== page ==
New England prepares for Hurricane Lee after days of rain, flooding and tornadoes

New England prepares for Hurricane Lee after days of rain, flooding and tornadoes

Portland, Maine— After a succession of rains, floods, sinkholes and tornadoes throughout the week, New England is about to face Hurricane Lee.

As the category 1 system affected Bermuda, the governor of Maine, Janet Mills, declared a state of emergency on Thursday and the region was placed under its first hurricane watch in 15 years. The state was bracing for 20-foot-high waves and wind gusts of up to 80 miles per hour, as well as more downpours.

A hurricane watch was in effect for eastern Maine, while the rest of the state and a stretch south through Massachusetts was under a tropical storm watch. Strong winds and coastal flooding are expected to arrive in southern New England Friday afternoon and spread northward.

Although Lee did not contribute to the recent flooding, it threatened to exacerbate conditions in a region that is already too wet.

The Coast Guard and emergency management agencies warned New England residents to prepare, and utility companies brought reinforcements to the region to deal with the outages. At Maine’s Boothbay Harbor marina, the community came together to get boats out of the water and out of harm’s way.

Similar scenes were experienced elsewhere, such as at the Kennebunkport marina, where staff planned to remove 100 boats from the water, according to Cathy Norton, port manager.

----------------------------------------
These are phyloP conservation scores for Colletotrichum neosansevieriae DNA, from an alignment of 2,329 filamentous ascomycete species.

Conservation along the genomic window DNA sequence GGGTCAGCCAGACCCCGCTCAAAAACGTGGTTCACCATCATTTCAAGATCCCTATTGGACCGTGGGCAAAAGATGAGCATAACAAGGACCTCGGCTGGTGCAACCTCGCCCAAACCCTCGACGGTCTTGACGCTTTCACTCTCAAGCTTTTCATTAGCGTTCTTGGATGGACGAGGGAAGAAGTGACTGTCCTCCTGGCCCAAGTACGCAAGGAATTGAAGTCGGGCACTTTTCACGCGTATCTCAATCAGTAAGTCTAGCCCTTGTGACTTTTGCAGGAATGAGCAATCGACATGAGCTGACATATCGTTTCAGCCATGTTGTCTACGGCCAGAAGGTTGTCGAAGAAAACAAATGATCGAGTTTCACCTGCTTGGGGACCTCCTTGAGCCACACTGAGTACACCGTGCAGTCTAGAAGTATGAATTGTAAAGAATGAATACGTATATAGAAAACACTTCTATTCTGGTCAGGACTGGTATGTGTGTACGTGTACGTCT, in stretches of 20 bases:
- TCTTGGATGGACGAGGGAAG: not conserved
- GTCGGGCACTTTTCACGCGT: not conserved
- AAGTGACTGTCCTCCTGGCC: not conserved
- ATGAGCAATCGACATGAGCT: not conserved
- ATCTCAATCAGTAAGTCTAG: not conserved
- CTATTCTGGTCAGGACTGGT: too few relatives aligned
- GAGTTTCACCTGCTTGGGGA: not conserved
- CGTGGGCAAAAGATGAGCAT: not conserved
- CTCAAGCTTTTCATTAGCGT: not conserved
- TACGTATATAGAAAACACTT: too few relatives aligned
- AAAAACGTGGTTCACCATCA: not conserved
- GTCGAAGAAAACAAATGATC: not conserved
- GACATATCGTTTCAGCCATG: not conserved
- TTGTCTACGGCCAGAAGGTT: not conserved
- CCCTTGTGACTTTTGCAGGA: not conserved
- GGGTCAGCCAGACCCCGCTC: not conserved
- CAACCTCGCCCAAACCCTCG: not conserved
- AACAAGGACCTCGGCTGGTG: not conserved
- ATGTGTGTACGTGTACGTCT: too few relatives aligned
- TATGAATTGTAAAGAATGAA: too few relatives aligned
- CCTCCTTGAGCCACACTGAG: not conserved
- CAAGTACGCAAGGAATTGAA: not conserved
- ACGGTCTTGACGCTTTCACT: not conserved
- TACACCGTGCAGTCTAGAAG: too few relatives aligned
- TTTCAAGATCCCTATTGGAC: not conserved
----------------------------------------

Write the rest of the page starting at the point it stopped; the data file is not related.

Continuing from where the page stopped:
In Canada —where a year ago the remnants of Hurricane Fiona caused homes to fall into the ocean, knocked out power to most of two provinces and swept a 72-year-old woman out to sea—residents of western Nova Scotia and Southern New Brunswick were warned about the risk of power outages and flooding this weekend.

The National Weather Service in Boston confirmed Thursday that damage to trees and power lines in Massachusetts, Rhode Island and Connecticut the day before was consistent with a tornado. In Lincoln, Rhode Island, photos taken after the storm showed that at least one roof was damaged, and the media area of ​​a high school stadium had collapsed onto the stands.

Early Friday, Lee was about 490 miles southeast of Nantucket, Massachusetts, and moving away from Bermuda with maximum sustained winds of 85 mph, according to the National Hurricane Center. It was moving north on a trajectory that could make it make landfall in Nova Scotia, possibly at tropical storm strength, forecasters said.

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